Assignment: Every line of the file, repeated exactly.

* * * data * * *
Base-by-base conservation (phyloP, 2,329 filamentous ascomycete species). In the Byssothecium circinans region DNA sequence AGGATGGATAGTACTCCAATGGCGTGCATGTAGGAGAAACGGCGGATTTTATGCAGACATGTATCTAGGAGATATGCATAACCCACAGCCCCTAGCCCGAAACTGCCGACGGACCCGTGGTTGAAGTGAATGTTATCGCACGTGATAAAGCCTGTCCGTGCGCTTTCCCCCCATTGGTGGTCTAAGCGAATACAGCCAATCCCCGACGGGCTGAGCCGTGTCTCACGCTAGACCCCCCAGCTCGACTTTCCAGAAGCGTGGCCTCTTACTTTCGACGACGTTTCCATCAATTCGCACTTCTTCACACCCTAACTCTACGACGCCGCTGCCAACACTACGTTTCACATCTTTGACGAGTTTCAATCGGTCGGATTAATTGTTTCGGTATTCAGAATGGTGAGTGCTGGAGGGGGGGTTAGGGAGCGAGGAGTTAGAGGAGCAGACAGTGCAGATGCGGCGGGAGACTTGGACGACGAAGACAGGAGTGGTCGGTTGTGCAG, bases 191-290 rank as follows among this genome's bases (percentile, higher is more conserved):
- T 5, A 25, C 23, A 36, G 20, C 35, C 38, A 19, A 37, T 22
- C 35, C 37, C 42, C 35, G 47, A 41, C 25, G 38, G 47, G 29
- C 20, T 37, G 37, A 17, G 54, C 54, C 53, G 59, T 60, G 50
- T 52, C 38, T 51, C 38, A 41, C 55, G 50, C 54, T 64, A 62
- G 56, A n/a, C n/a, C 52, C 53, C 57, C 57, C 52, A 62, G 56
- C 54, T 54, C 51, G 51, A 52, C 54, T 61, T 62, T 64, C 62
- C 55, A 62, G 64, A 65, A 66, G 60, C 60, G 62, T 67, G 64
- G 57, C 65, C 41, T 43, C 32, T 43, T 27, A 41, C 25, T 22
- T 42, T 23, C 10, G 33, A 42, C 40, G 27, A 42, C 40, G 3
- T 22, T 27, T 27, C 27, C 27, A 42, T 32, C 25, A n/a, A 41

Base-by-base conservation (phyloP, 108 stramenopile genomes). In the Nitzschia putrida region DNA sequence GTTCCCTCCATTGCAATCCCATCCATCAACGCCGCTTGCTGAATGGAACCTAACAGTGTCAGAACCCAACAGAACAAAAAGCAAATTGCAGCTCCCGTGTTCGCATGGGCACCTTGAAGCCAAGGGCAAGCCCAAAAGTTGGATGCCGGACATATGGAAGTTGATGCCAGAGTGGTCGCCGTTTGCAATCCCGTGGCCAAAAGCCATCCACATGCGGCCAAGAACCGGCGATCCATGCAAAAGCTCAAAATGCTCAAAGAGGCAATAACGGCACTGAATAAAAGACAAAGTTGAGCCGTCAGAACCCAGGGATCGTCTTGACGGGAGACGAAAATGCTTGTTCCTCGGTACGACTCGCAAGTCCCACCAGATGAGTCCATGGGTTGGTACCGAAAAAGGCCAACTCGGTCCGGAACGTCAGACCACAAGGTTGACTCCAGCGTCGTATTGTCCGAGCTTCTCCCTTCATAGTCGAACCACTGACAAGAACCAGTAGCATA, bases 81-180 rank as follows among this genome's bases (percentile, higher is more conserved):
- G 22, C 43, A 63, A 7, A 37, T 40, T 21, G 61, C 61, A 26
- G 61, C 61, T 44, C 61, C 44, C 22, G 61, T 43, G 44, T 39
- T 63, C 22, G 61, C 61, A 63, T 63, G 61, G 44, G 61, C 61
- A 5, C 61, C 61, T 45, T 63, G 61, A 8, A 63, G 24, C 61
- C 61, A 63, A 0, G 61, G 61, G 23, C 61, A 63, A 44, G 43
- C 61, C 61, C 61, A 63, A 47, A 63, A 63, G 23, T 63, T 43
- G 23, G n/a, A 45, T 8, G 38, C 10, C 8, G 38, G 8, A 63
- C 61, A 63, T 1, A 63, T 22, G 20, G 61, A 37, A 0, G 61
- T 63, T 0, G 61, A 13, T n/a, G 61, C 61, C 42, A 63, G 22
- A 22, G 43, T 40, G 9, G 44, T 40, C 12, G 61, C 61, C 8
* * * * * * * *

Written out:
Base-by-base conservation (phyloP, 2,329 filamentous ascomycete species). In the Byssothecium circinans region DNA sequence AGGATGGATAGTACTCCAATGGCGTGCATGTAGGAGAAACGGCGGATTTTATGCAGACATGTATCTAGGAGATATGCATAACCCACAGCCCCTAGCCCGAAACTGCCGACGGACCCGTGGTTGAAGTGAATGTTATCGCACGTGATAAAGCCTGTCCGTGCGCTTTCCCCCCATTGGTGGTCTAAGCGAATACAGCCAATCCCCGACGGGCTGAGCCGTGTCTCACGCTAGACCCCCCAGCTCGACTTTCCAGAAGCGTGGCCTCTTACTTTCGACGACGTTTCCATCAATTCGCACTTCTTCACACCCTAACTCTACGACGCCGCTGCCAACACTACGTTTCACATCTTTGACGAGTTTCAATCGGTCGGATTAATTGTTTCGGTATTCAGAATGGTGAGTGCTGGAGGGGGGGTTAGGGAGCGAGGAGTTAGAGGAGCAGACAGTGCAGATGCGGCGGGAGACTTGGACGACGAAGACAGGAGTGGTCGGTTGTGCAG, bases 191-290 rank as follows among this genome's bases (percentile, higher is more conserved):
- T 5, A 25, C 23, A 36, G 20, C 35, C 38, A 19, A 37, T 22
- C 35, C 37, C 42, C 35, G 47, A 41, C 25, G 38, G 47, G 29
- C 20, T 37, G 37, A 17, G 54, C 54, C 53, G 59, T 60, G 50
- T 52, C 38, T 51, C 38, A 41, C 55, G 50, C 54, T 64, A 62
- G 56, A n/a, C n/a, C 52, C 53, C 57, C 57, C 52, A 62, G 56
- C 54, T 54, C 51, G 51, A 52, C 54, T 61, T 62, T 64, C 62
- C 55, A 62, G 64, A 65, A 66, G 60, C 60, G 62, T 67, G 64
- G 57, C 65, C 41, T 43, C 32, T 43, T 27, A 41, C 25, T 22
- T 42, T 23, C 10, G 33, A 42, C 40, G 27, A 42, C 40, G 3
- T 22, T 27, T 27, C 27, C 27, A 42, T 32, C 25, A n/a, A 41

Base-by-base conservation (phyloP, 108 stramenopile genomes). In the Nitzschia putrida region DNA sequence GTTCCCTCCATTGCAATCCCATCCATCAACGCCGCTTGCTGAATGGAACCTAACAGTGTCAGAACCCAACAGAACAAAAAGCAAATTGCAGCTCCCGTGTTCGCATGGGCACCTTGAAGCCAAGGGCAAGCCCAAAAGTTGGATGCCGGACATATGGAAGTTGATGCCAGAGTGGTCGCCGTTTGCAATCCCGTGGCCAAAAGCCATCCACATGCGGCCAAGAACCGGCGATCCATGCAAAAGCTCAAAATGCTCAAAGAGGCAATAACGGCACTGAATAAAAGACAAAGTTGAGCCGTCAGAACCCAGGGATCGTCTTGACGGGAGACGAAAATGCTTGTTCCTCGGTACGACTCGCAAGTCCCACCAGATGAGTCCATGGGTTGGTACCGAAAAAGGCCAACTCGGTCCGGAACGTCAGACCACAAGGTTGACTCCAGCGTCGTATTGTCCGAGCTTCTCCCTTCATAGTCGAACCACTGACAAGAACCAGTAGCATA, bases 81-180 rank as follows among this genome's bases (percentile, higher is more conserved):
- G 22, C 43, A 63, A 7, A 37, T 40, T 21, G 61, C 61, A 26
- G 61, C 61, T 44, C 61, C 44, C 22, G 61, T 43, G 44, T 39
- T 63, C 22, G 61, C 61, A 63, T 63, G 61, G 44, G 61, C 61
- A 5, C 61, C 61, T 45, T 63, G 61, A 8, A 63, G 24, C 61
- C 61, A 63, A 0, G 61, G 61, G 23, C 61, A 63, A 44, G 43
- C 61, C 61, C 61, A 63, A 47, A 63, A 63, G 23, T 63, T 43
- G 23, G n/a, A 45, T 8, G 38, C 10, C 8, G 38, G 8, A 63
- C 61, A 63, T 1, A 63, T 22, G 20, G 61, A 37, A 0, G 61
- T 63, T 0, G 61, A 13, T n/a, G 61, C 61, C 42, A 63, G 22
- A 22, G 43, T 40, G 9, G 44, T 40, C 12, G 61, C 61, C 8